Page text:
FRINGE REVIEW – A Tapestry of Many Threads


By Jen McGregor

On paper, A Tapestry of Many Threads sounds like an exciting cross-platform piece – “a collaboration of music, poetry, film, photography and tapestry”, forming part of the Dovecot Studios’ centenary celebrations.

In reality, for everyone behind the front row it’s just a song cycle in a very pretty space, to be listened to while staring at the back of someone’s head. Thanks to a shockingly cavalier attitude towards sightlines – all the more infuriating in a gallery space – the film, photography, tapestry projections and indeed the musicians were not visible most of the time. This reviewer, being slightly below average height, was too short to catch more than occasional glimpses, meaning that most of the piece was lost.

When there’s no raised stage area, raked seating helps. When there’s no raked seating, there should be a raised stage. If a venue can’t accommodate either of these configurations, creative solutions are called for – perform in thrust or in the round, do promenade, space seats out. If it’s absolutely impossible to do any of these, it falls to the director to make sure that the performers are visible. Unfortunately, since the two singers spent much of their time seated, they weren’t. If for some reason the production cannot take the limitations of the space into consideration, it might be time to reconsider calling it ‘site-specific’. It would also be courteous to offer affected seats at a reduced price since they have a restricted view, especially as this is one of the pricier Fringe shows at £15 a head.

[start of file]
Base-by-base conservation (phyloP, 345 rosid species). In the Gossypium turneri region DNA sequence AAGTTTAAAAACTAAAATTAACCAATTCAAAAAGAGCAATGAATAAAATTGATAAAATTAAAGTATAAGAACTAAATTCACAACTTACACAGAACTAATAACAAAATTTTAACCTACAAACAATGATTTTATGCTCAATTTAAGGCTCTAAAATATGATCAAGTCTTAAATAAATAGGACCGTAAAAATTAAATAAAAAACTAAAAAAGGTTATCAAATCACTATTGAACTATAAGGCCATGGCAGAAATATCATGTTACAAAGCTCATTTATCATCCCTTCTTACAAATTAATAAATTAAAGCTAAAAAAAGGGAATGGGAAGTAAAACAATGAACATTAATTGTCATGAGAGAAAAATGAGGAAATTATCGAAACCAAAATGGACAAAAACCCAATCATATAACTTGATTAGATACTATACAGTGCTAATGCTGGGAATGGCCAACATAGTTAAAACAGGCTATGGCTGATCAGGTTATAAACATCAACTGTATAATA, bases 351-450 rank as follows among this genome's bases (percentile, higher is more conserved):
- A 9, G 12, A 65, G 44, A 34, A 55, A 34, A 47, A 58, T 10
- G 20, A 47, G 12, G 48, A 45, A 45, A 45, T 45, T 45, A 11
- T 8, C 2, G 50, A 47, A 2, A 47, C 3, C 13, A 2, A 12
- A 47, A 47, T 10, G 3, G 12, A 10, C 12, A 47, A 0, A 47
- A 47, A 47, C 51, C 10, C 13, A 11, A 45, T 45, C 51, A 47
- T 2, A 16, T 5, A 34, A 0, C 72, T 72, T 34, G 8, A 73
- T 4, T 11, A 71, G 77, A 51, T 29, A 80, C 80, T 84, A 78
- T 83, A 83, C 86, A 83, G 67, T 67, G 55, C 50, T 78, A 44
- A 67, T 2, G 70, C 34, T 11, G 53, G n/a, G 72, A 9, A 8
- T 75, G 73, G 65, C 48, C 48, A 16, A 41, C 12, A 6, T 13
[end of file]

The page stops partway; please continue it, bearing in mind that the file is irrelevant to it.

The score was intermittently lovely, but not sufficient to hold the attention without visual backup. The performers acquitted themselves very well, particularly the singers Andrew McTaggart and Beth Mackay. They are to be commended for the valiant fight they put up against a banal, directionless libretto which meandered from one platitude to the next without ever offering an opportunity to build character or establish any connection with each other. Had this piece been a straightforward song cycle it might have been less of a problem, but since the songs were strung together with dialogue (albeit dialogue which consisted of CBeebies-worthy lines about tapestry telling stories) there was an expectation of some kind of arc.

Dovecot Studios is a beautiful space. It deserved better than this, and at £15 a ticket, so did the audience.

A Tapestry of Many Threads is on until 15 August at Dovecot Studios (19.30) 1hr.

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